Health and Labor Force Participation of the Elderly in Taiwan

48 Pages Posted: 30 Jul 2002

See all articles by Cem Mete

Cem Mete

World Bank - Human Development Sector

T. Paul Schultz

Yale University - Economic Growth Center; IZA Institute of Labor Economics

Date Written: June 2002


Estimates are reported of the consequences of health on participation in the labor force of elderly men and women in Taiwan from 1989 to 1996. Three survey indicators of individual health are examined, and two are estimated by instrumental variables (IV), using as instruments parent longevity, birthplace, and childhood conditions. IV estimates of health's effect on participation are in most cases significant and always negative, and about twice the magnitude of the ordinary least squares estimates, and the hypothesis that health is exogenous and measured without error is rejected. Implementation in 1995 of a National Health Insurance (NHI) shifted to the state the growing cost of elderly health care, and reduced the incentive for elderly to work to receive employer-provided health insurance. But this change in health care financing does not appear to have contributed to a reduction in elderly participation rates in 1996.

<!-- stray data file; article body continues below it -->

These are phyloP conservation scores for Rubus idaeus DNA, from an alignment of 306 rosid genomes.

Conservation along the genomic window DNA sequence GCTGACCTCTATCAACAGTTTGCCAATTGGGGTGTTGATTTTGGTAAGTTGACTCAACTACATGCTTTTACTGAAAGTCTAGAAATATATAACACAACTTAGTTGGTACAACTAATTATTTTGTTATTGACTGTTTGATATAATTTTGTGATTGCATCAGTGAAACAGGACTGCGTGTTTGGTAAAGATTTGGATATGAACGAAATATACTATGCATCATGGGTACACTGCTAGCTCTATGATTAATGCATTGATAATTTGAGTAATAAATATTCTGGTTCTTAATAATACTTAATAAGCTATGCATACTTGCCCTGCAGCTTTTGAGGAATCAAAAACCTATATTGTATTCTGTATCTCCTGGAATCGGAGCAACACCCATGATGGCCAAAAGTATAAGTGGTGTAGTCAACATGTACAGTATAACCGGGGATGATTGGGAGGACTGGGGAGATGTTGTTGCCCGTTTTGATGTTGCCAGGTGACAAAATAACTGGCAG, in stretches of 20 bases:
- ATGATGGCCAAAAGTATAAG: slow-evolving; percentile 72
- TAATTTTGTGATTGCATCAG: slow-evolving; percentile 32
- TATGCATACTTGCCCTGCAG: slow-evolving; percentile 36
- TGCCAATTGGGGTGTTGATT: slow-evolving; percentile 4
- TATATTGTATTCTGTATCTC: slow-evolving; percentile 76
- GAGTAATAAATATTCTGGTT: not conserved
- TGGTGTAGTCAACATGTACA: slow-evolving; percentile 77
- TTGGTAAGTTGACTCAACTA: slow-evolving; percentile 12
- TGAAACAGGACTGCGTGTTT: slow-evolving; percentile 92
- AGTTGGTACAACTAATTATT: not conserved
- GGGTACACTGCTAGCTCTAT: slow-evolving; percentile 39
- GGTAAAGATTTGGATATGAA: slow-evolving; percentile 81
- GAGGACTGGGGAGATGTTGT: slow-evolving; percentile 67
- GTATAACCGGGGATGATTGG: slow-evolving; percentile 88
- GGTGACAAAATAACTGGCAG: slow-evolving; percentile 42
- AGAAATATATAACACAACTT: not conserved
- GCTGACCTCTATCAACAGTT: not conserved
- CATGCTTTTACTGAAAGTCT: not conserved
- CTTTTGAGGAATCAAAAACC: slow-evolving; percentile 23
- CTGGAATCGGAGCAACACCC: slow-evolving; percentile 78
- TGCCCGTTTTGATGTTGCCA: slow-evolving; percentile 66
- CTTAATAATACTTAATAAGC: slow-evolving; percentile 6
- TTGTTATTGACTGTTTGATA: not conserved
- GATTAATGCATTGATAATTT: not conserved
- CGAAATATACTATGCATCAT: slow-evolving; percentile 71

Keywords: Labor force participation, elderly, health status, national health insurance, Taiwan

JEL Classification: J22, J26, I10, I18

Suggested Citation

Mete, Cem and Schultz, T. Paul, Health and Labor Force Participation of the Elderly in Taiwan (June 2002). Available at SSRN:

Cem Mete

World Bank - Human Development Sector ( email )

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Washington, DC 20433
United States
202-458-2810 (Phone)
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T. Paul Schultz (Contact Author)

Yale University - Economic Growth Center ( email )

Box 208269
New Haven, CT 06520-8269
United States
203-432-3620 (Phone)
203-432-5591 (Fax)

IZA Institute of Labor Economics

P.O. Box 7240
Bonn, D-53072

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